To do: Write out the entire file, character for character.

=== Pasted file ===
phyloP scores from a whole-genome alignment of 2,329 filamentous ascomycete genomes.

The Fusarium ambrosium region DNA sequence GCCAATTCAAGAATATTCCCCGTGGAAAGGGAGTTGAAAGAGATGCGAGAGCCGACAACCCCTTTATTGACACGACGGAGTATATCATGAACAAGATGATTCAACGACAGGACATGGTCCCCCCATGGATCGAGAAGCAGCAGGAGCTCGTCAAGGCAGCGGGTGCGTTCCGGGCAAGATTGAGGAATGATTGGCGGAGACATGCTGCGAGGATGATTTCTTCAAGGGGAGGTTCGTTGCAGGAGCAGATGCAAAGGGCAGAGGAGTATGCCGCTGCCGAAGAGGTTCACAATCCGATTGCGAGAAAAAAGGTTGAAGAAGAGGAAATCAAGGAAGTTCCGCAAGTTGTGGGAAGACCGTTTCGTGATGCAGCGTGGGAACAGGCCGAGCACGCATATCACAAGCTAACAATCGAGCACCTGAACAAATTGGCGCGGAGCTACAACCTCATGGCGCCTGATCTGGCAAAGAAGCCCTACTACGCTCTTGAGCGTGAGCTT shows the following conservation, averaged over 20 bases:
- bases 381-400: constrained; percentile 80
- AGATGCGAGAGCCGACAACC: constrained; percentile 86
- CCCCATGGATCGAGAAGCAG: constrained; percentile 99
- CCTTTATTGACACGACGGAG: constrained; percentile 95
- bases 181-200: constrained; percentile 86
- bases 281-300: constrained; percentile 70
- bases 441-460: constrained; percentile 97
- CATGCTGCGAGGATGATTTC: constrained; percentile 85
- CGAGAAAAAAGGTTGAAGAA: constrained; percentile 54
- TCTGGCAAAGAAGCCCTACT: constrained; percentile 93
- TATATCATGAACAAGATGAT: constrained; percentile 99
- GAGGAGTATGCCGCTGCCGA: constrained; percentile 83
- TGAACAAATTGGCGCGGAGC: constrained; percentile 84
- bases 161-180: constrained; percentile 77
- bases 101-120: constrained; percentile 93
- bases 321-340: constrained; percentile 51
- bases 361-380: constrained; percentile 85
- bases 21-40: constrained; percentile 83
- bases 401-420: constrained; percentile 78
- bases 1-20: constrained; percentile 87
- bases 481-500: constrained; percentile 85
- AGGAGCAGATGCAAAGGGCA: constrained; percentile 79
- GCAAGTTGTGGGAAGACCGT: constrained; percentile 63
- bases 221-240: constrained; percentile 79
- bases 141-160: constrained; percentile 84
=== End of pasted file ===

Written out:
phyloP scores from a whole-genome alignment of 2,329 filamentous ascomycete genomes.

The Fusarium ambrosium region DNA sequence GCCAATTCAAGAATATTCCCCGTGGAAAGGGAGTTGAAAGAGATGCGAGAGCCGACAACCCCTTTATTGACACGACGGAGTATATCATGAACAAGATGATTCAACGACAGGACATGGTCCCCCCATGGATCGAGAAGCAGCAGGAGCTCGTCAAGGCAGCGGGTGCGTTCCGGGCAAGATTGAGGAATGATTGGCGGAGACATGCTGCGAGGATGATTTCTTCAAGGGGAGGTTCGTTGCAGGAGCAGATGCAAAGGGCAGAGGAGTATGCCGCTGCCGAAGAGGTTCACAATCCGATTGCGAGAAAAAAGGTTGAAGAAGAGGAAATCAAGGAAGTTCCGCAAGTTGTGGGAAGACCGTTTCGTGATGCAGCGTGGGAACAGGCCGAGCACGCATATCACAAGCTAACAATCGAGCACCTGAACAAATTGGCGCGGAGCTACAACCTCATGGCGCCTGATCTGGCAAAGAAGCCCTACTACGCTCTTGAGCGTGAGCTT shows the following conservation, averaged over 20 bases:
- bases 381-400: constrained; percentile 80
- AGATGCGAGAGCCGACAACC: constrained; percentile 86
- CCCCATGGATCGAGAAGCAG: constrained; percentile 99
- CCTTTATTGACACGACGGAG: constrained; percentile 95
- bases 181-200: constrained; percentile 86
- bases 281-300: constrained; percentile 70
- bases 441-460: constrained; percentile 97
- CATGCTGCGAGGATGATTTC: constrained; percentile 85
- CGAGAAAAAAGGTTGAAGAA: constrained; percentile 54
- TCTGGCAAAGAAGCCCTACT: constrained; percentile 93
- TATATCATGAACAAGATGAT: constrained; percentile 99
- GAGGAGTATGCCGCTGCCGA: constrained; percentile 83
- TGAACAAATTGGCGCGGAGC: constrained; percentile 84
- bases 161-180: constrained; percentile 77
- bases 101-120: constrained; percentile 93
- bases 321-340: constrained; percentile 51
- bases 361-380: constrained; percentile 85
- bases 21-40: constrained; percentile 83
- bases 401-420: constrained; percentile 78
- bases 1-20: constrained; percentile 87
- bases 481-500: constrained; percentile 85
- AGGAGCAGATGCAAAGGGCA: constrained; percentile 79
- GCAAGTTGTGGGAAGACCGT: constrained; percentile 63
- bases 221-240: constrained; percentile 79
- bases 141-160: constrained; percentile 84